• Hold the calf’s ear out of the way to keep it from being burned.
  • Place the tip of the burner over the horn and apply slight pressure. When the burning hair begins to smoke, slowly rotate the dehorner by twisting your wrist.
  • Continue the application of heat for 10 to 15 seconds. Do not leave the dehorner in place for much longer, especially with young calves. Heat can be transferred through the thin bones of the skull and damage the calf’s brain.
  • Dehorning is complete when there is a copper-coloured ring all the way around the base of the horn.
  • The horn bud or button will slough off in 4 to 6 weeks.

Advantages and disadvantages

  • bloodless
  • can be used at any time of the year
  • young calves up to 12 weeks of age
  • unreliable when done incorrectly,leads to scurs (partial horn growth)
  • requires expertise – pain control andtechnique

Dehorning spoon or tube

Dehorning spoons or tubes providea quick and efficient technique forremoving horn buds in calves younger than eight weeks of age (Figure 4).With this method, a sharpened metal tube cuts through and removes the horn-producing skin at the base of the horn bud. Use the proper size tube to remove the horn plus about 1/8 inch of skin around the entire horn bud.

Technique

  • Administer sedation, analgesia and local anaesthetic.
  • Select the correct size tube (4 sizes available) to fit over the horn bud, and cover about 3 mm of skin around the horn base.
  • Place the cutting edge straight down over the horn.
  • Apply pressure to the tube; push and twist the tube until the skin has been cut through.
  • Cut under the horn bud and remove it, using a scooping motion.
  • Apply an antiseptic to the wound. Some bleeding may occur.
  • Clean and disinfect the cutting edge of the tube between calves.

Advantages and disadvantages

  • not bloodless
  • useful for young calves
  • risk of infection because of open wounds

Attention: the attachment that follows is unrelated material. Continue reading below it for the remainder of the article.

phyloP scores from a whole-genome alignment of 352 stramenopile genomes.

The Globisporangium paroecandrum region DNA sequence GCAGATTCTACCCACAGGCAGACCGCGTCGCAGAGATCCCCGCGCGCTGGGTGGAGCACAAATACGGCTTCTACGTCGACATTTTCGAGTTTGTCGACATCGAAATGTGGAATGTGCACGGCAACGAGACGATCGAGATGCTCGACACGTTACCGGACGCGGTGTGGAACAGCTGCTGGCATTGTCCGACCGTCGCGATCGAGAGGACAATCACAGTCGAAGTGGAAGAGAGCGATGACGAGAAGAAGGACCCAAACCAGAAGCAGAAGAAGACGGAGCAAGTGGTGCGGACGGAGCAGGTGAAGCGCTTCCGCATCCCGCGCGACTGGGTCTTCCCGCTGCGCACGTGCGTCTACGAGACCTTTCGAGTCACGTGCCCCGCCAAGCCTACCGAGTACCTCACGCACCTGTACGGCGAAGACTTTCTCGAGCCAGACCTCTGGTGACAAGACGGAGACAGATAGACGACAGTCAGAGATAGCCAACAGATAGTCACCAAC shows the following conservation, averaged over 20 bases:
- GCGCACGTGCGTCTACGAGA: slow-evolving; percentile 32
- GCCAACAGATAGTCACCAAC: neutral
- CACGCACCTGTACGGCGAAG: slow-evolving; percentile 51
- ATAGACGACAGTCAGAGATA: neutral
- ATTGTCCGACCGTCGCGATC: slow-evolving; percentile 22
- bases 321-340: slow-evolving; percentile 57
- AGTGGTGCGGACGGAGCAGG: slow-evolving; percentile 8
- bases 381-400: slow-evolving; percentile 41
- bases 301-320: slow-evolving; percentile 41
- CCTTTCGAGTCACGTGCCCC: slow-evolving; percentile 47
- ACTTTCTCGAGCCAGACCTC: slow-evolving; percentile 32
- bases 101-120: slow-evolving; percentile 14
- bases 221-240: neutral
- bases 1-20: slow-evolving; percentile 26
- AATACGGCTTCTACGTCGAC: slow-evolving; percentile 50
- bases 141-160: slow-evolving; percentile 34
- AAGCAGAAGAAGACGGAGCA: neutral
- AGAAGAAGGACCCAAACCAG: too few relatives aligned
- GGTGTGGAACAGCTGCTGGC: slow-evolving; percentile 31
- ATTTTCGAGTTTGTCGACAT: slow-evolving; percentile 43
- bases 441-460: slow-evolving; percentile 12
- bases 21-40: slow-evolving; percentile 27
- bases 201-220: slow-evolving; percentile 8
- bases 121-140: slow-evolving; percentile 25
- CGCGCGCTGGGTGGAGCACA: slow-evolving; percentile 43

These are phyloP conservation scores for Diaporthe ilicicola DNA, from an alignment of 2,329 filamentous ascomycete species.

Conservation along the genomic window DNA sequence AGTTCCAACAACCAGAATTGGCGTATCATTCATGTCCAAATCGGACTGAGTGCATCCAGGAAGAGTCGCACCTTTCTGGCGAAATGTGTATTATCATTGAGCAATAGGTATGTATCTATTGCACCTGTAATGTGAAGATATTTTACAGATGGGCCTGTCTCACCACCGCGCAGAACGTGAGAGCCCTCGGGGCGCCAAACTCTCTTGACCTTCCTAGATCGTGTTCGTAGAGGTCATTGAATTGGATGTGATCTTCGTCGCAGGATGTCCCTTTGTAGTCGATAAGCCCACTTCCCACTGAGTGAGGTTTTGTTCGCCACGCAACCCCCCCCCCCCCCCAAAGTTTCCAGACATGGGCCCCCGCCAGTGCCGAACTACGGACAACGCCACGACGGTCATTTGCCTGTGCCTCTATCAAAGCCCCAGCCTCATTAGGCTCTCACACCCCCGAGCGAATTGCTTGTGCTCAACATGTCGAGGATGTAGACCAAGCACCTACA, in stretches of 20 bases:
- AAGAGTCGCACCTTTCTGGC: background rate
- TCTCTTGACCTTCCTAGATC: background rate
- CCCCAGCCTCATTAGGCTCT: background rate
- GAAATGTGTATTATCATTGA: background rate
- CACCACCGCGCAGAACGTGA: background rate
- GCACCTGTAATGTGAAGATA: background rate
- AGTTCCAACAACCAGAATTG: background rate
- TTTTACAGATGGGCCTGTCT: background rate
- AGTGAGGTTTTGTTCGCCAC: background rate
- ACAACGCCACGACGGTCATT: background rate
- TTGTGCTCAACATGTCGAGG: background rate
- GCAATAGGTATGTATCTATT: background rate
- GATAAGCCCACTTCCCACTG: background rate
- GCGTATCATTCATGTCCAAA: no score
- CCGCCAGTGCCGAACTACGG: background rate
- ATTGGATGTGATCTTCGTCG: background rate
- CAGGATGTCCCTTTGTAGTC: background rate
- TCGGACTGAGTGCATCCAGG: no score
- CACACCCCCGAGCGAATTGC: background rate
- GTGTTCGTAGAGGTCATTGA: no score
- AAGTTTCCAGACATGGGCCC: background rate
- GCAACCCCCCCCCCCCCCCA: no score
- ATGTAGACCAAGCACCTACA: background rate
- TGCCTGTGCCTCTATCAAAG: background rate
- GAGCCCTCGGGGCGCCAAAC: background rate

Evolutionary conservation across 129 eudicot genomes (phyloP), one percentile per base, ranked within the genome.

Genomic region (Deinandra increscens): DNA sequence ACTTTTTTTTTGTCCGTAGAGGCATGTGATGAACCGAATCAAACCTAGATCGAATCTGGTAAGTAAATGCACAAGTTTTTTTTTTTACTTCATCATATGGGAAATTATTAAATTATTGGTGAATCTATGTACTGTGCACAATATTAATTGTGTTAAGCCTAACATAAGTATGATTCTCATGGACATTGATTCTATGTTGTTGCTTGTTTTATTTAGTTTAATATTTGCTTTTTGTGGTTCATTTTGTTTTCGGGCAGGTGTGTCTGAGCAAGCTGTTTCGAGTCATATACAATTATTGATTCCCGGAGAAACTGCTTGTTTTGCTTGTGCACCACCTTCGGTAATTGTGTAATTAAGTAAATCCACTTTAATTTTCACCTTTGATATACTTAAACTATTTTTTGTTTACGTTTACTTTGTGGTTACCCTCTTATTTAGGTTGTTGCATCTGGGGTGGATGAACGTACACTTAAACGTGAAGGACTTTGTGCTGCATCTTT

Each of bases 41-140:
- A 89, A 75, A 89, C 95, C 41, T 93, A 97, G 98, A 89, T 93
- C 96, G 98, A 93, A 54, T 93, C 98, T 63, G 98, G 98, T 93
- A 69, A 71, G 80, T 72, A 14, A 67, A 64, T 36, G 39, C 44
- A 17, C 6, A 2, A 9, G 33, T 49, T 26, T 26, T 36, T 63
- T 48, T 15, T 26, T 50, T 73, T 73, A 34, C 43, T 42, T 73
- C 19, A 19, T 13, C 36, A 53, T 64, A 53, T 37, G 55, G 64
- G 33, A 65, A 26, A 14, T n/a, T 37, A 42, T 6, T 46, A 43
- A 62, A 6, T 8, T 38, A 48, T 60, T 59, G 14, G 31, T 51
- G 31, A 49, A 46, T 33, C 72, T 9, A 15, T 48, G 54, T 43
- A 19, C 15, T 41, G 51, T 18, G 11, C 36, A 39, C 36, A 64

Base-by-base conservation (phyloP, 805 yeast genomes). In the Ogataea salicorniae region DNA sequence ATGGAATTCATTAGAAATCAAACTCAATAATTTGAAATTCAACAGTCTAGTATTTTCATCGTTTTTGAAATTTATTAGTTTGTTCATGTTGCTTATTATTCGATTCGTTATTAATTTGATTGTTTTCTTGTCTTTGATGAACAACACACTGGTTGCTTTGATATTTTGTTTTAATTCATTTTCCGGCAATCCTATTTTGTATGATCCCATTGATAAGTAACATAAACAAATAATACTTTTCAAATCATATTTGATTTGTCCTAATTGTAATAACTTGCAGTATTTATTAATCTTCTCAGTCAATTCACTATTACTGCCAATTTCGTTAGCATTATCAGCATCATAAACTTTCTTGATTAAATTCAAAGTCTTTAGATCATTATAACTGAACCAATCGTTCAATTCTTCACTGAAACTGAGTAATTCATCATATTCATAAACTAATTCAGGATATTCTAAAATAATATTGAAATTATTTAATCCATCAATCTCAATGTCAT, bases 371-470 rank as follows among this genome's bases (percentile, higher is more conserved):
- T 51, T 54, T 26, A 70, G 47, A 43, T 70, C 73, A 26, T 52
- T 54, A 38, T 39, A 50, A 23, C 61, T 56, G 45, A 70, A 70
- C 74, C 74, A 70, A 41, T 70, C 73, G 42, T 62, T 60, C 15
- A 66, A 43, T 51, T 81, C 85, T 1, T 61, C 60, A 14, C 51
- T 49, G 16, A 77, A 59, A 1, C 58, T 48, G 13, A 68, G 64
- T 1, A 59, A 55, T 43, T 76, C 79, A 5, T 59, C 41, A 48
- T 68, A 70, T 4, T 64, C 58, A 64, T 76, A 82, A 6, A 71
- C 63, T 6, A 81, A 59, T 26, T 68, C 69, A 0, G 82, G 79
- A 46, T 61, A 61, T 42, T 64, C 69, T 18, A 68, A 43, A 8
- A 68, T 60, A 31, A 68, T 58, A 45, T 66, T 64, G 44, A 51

• avoid use during fly season
  • unreliable when done incorrectly, leads to scurs
  • requires expertise – pain control, technique, control of bleeding

Scoop, gouge or Barnes-type dehorner

Scoop dehorners are used for calves ranging in age from two to four months with horns up to four inches long. Some operators claim better dehorning with a rectangular-shaped scoop because it removes an even ring of skin around and with the horn bud. When used properly, it does not go too deep, but the dehorner can open the frontal sinus when used at the top end of the age and horn-size range. The blades must be kept sharp for best results.

Technique

  • Administer sedation, analgesia and local anaesthetic.
  • Close the handles together.
  • Place the jaws of the dehorner over the horn bud. The objective is to completely remove a ring of skin surrounding the horn base. Therefore, adjust the opening as needed
  • Press the gouge gently against the head. Maintain the pressure and quickly spread the handles apart to bring the blades together to remove skin and the horn bud.
  • Control bleeding by pulling the artery with forceps or using a hot iron to cauterise the artery.
  • Clean and disinfect the jaws of the gouge between calves.

Advantages and disadvantages

  • fast – takes a few seconds to perform
  • useful after the horn bud attaches to the skull
  • not bloodless
  • risk of infection because of open wounds
  • opens the frontal sinus in older calves
  • avoid use during fly season